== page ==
ICAT Programme Prospectus
The ICAT programme arises from the collaboration of established structures for clinical specialty and academic training in Ireland, which provides a strong platform for integrated clinician scientist training.
This programme now provides a linked structure between:
In establishing these links and collaborations, the ICAT programme shifts the paradigm for academic, clinician scientist training from a parallel “out of programme” approach, to one that is truly integrated across the training experiences of the participating individual.
Clinical and academic mentoring will be put in place to span the entire duration of higher medical and postgraduate academic training. Trainees will complete this programme with both PhD and CCST. Moreover, training emphasis will shift as the programme proceeds from how to begin a research career as a PhD candidate, followed by successful completion of the PhD, to establishing independence, through novel thought and independent research funding. Peer-interaction, collaboration and knowledge transfer from our affiliated panel of international advisors lie at the centre of the programme and how it achieves these complete training goals.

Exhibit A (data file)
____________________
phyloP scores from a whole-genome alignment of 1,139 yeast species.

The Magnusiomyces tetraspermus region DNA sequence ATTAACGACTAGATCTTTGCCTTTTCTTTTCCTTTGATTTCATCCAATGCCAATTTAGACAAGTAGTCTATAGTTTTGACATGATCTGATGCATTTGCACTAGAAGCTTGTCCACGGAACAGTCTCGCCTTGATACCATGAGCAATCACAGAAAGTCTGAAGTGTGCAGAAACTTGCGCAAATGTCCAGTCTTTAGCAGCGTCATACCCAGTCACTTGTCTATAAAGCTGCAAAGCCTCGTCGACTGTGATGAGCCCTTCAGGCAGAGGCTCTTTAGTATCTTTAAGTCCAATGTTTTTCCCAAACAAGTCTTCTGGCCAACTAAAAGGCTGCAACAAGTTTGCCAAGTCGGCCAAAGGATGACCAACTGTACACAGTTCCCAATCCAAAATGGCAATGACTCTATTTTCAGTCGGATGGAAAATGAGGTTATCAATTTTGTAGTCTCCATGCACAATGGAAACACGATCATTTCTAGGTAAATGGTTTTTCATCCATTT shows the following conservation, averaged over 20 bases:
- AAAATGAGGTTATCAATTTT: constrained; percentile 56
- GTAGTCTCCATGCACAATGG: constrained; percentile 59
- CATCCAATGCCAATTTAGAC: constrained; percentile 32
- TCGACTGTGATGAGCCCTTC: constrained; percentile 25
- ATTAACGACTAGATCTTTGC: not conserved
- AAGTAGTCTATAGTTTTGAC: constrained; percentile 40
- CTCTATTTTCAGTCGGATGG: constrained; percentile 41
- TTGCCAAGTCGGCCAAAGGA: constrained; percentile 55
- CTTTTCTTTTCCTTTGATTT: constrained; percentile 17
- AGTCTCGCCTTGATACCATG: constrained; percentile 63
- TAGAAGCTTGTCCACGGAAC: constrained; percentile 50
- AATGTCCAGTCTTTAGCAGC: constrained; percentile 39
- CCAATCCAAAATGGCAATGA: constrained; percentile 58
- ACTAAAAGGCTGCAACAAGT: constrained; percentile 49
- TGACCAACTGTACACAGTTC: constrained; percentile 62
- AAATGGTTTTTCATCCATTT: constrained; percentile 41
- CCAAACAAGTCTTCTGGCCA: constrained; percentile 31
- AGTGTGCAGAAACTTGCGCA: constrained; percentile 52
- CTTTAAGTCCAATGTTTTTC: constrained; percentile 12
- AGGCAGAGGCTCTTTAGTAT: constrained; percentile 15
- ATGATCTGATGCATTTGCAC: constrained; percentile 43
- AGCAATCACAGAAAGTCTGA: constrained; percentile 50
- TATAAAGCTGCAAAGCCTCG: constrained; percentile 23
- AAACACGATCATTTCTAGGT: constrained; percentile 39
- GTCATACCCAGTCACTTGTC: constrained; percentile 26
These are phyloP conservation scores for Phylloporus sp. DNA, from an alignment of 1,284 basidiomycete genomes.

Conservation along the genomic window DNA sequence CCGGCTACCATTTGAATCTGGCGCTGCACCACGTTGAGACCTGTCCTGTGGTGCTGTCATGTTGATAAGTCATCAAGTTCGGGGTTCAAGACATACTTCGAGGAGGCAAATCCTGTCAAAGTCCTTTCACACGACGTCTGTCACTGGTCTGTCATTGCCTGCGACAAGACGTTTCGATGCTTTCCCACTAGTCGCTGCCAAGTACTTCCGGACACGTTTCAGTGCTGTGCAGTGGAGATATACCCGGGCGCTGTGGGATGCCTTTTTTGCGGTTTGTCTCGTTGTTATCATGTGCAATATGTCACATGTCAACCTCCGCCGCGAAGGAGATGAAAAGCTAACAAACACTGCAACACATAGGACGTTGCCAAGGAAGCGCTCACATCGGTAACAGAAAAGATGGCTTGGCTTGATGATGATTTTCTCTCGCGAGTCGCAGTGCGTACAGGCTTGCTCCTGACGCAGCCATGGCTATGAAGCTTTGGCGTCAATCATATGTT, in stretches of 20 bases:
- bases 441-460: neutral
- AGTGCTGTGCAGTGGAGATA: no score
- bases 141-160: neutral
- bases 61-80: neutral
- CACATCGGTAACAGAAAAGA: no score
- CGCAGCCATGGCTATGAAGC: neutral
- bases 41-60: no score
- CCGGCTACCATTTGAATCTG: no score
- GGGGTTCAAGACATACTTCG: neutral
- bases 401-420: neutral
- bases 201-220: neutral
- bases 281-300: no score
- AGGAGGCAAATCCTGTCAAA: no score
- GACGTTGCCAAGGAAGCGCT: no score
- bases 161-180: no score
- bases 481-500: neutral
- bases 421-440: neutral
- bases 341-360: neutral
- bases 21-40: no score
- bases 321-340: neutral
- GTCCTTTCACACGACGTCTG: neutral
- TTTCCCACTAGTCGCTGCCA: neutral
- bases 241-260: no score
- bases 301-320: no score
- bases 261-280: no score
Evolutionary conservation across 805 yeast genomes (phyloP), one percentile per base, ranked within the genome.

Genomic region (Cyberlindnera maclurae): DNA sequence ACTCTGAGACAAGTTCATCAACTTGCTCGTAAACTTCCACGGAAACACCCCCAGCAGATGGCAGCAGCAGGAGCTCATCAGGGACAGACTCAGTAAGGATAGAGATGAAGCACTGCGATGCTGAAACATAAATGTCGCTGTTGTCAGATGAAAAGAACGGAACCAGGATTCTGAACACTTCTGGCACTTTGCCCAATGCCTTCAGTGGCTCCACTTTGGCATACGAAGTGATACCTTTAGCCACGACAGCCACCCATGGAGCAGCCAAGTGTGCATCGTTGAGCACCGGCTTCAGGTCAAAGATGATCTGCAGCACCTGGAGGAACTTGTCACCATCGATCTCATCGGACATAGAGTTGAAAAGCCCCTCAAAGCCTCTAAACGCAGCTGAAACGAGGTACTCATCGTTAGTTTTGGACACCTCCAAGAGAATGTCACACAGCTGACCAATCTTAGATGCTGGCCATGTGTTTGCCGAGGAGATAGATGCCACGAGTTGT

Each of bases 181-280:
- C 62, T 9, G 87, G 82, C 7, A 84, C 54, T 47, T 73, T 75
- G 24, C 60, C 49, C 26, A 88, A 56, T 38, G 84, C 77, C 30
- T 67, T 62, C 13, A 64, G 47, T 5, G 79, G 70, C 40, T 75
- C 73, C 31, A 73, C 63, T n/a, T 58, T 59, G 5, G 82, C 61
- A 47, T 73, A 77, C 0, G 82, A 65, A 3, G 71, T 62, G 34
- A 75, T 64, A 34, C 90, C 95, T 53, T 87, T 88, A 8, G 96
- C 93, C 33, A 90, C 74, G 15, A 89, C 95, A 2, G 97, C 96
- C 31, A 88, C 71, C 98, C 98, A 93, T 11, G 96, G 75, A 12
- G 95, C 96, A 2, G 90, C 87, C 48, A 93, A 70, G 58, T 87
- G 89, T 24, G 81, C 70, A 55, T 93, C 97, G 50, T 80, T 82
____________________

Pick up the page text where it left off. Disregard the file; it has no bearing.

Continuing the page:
Candidates embarking on this programme will be offered the following:
- Choice of research opportunities with internationally renowned investigators
- An innovative national curriculum with taught modules in both discipline-specific and transferable skills
- Annual Scientific Meetings
- An annual salary based on level of training; laboratory expenses; travel allowance and PhD fees (EU/local rate)
Supervisor Research Fields
Research projects in this structured PhD programme will focus on the strengths of our participating institutions and will be in the general area of:
neuroscience and mental health27%
epidemiology/population health research15%
genetics, genomics and molecular biology32%
infectious disease and the immune system21%
cell and developmental biology/regenerative medicine14%
physiology and non-communicable disease14%
Please refer to our supervisors page for a list of supervisors, together with details of their research interests, and description of indicative projects.
Structure of the ICAT Programme